The latest release from rising songwriter Bailey Bryan, a new ballad from Toby Keith and the current Number One country song in the U.S. make up this week’s list of must-hear country and Americana tracks.
Dead Lee, “Are We Free”
The Portland-based pairing of singer-songwriter Kara Harris and Blitzen Trapper’s Brian Koch, Dead Lee buries the wreckage of a shipwrecked romance in the new video for “Are We Free.” The folksong itself carries a similar message, framing two lovers’ painful breakup against a backdrop of guitar tremolo and vocal harmonies.
Natalie Royal, “All Is Fair in You & War”
Inspired by America’s recent rash of gun violence and racist rhetoric, this acoustic ballad offers up a timeless solution — love — to a modern problem. Royal’s guitar and unforced vocals drive everything forward, while a mid-song orchestral arrangement adds some lovely color.
William Michael Morgan, “Gone Enough”
“You can change your number, [and] I’d try every number ’til I got to you,” William Michael Morgan sings, unwilling to accept the hard reality of a breakup. Mixing witty wordplay with the anthemic moves of modern country-rock radio, “Gone Enough” is the latest single from Morgan, who’s still putting together the pieces of his follow-up to 2016’s Vinyl.
Dan + Shay, “Speechless”
The current Number One country song in America, “Speechless” is a country ballad fit for the intimacy of a wedding ceremony and the anthemic vibe of an arena show. Dan Smyers and Shay Mooney co-wrote the hit with a pair of outside collaborators, turning this single not only into a validation of their entwined voices, but their writing chops, as well.
Frank Solivan & Dirty Kitchen, “Crave”
Shot at Carter Vintage Guitars in Nashville, the music video for Frank Solivan and Dirty Kitchen’s “Crave” finds the string band performing inside the shop, flanked by rows of classic instruments. It’s an appropriate setting for the song, which doubles not only as the kickoff single from next month’s If You Can’t Stand the Heat, but also a reminder of the fast-moving fretwork and bluegrass bounce that’s always been the band’s bedrock.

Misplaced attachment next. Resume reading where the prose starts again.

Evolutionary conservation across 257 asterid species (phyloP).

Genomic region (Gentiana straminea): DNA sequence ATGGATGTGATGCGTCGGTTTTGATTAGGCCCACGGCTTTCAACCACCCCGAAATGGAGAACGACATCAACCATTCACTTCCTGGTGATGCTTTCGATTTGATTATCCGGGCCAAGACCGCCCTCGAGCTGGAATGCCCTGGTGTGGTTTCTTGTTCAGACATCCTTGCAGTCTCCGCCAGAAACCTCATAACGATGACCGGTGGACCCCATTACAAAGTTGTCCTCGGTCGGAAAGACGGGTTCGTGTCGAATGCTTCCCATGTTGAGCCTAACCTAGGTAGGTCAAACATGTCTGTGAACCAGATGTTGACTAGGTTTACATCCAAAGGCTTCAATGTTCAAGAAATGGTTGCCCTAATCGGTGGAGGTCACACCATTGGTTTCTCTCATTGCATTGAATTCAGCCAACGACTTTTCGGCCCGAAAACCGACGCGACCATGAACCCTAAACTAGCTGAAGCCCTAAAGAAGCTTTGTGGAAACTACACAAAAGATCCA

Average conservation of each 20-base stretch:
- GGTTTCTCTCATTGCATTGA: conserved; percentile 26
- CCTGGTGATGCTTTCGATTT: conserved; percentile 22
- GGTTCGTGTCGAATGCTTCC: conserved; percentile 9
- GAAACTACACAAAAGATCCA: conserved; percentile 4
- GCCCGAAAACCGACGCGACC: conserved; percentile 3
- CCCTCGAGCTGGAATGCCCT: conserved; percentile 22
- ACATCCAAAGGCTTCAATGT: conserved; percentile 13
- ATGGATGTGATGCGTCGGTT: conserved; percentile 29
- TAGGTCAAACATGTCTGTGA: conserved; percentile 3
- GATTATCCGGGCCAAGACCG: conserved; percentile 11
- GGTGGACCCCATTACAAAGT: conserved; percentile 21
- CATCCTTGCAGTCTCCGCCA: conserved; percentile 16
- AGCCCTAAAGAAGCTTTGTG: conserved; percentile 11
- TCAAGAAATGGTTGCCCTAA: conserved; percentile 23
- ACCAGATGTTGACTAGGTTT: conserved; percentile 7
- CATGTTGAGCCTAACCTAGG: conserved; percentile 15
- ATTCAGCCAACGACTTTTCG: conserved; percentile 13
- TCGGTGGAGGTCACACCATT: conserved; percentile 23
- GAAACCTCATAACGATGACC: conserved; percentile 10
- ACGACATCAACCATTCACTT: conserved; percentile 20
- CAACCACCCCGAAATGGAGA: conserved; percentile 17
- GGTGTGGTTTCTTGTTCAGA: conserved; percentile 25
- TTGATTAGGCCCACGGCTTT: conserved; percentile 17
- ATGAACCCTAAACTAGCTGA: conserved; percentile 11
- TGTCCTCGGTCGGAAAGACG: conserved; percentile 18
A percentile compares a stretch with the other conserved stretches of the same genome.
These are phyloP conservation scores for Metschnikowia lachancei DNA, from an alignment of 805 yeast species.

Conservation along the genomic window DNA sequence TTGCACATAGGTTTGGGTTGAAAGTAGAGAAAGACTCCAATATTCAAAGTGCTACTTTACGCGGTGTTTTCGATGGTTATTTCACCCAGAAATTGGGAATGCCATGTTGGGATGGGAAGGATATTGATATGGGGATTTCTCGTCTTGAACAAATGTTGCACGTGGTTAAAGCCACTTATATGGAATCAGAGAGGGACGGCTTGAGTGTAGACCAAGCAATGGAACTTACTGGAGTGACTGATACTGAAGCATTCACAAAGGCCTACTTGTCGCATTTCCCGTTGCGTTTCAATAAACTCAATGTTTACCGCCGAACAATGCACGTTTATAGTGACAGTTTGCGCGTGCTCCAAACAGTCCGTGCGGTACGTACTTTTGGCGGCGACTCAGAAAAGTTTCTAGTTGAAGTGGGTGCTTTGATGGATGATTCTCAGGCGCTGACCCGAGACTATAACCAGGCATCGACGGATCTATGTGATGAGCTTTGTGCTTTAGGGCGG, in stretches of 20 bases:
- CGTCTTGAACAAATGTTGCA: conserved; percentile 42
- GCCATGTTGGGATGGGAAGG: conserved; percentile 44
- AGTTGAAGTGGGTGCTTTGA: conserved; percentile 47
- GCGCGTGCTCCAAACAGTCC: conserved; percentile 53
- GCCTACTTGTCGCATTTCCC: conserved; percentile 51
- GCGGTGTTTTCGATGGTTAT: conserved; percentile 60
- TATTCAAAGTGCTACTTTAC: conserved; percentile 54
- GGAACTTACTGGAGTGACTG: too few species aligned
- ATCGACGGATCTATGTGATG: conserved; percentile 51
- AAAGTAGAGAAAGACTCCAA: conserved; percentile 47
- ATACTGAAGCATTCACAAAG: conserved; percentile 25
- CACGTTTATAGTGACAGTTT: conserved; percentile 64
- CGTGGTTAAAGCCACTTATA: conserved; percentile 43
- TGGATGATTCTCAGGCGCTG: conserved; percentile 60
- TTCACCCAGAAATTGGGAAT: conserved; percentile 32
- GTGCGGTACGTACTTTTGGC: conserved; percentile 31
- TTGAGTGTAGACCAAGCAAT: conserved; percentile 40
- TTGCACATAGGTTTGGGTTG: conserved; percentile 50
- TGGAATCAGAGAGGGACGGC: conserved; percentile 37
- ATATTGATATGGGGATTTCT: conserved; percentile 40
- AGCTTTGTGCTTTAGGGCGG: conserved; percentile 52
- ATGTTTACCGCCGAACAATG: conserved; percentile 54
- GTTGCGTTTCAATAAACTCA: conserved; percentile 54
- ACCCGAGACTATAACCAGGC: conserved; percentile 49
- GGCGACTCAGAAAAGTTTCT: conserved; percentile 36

Bailey Bryan, “Songbird”
“Oh Lord, I don’t have the answers; I am just a wanderer trying to find my place,” Bailey Bryan sings, turning “Songbird” into a gentle country single fit for coffeehouses, late-night reflections and early-morning soundtracks. Written with Dennis Matkosky and Michael Hardy, the song hints at the new, nuanced direction of her 2019 EP.
Phil Cook, “The Truth”
Megafaun’s co-founder gets funky and falsetto-heavy, crooning a soundtrack for the politically-divided present like a long-lost Bee Gee brother. “Do you wanna know, or don’t you wanna know?” he sings, while a Seventies-worthy groove bubbles beneath at a low simmer.
Liz Brasher, “Blood of the Lamb”
Memphis hometown heroine mixes the fire-and-brimstone imagery of Southern gospel with the funky fire of 1960s soul. The result is a haunting, dark blast of neo-soul, appropriately recorded at Ardent Studios and released on next year’s Painted Image.
The Dip, “She Gave Me the Keys”
Splitting the difference between classic doo-wop and early Motown, “She Gave Me the Keys” is a nostalgic car song laced with harmonies, horns and mid-century melodies. Frontman Tom Eddy prepares himself for a joyride, having secured the keys to his lady’s Cadillac, while the rest of the seven-piece band — a group cut from the same revivalist cloth as the Dap-Kings — cranks out a retro song worthy of an Eldorado’s FM stereo.
Toby Keith, “Don’t Let the Old Man In”
This warm, weathered country ballad makes an appearance during Clint Eastwood’s The Mule, showing up during the movie’s final moments. It’s a battlecry against Father Time, with Keith singing each line in a textured, deep-seated baritone.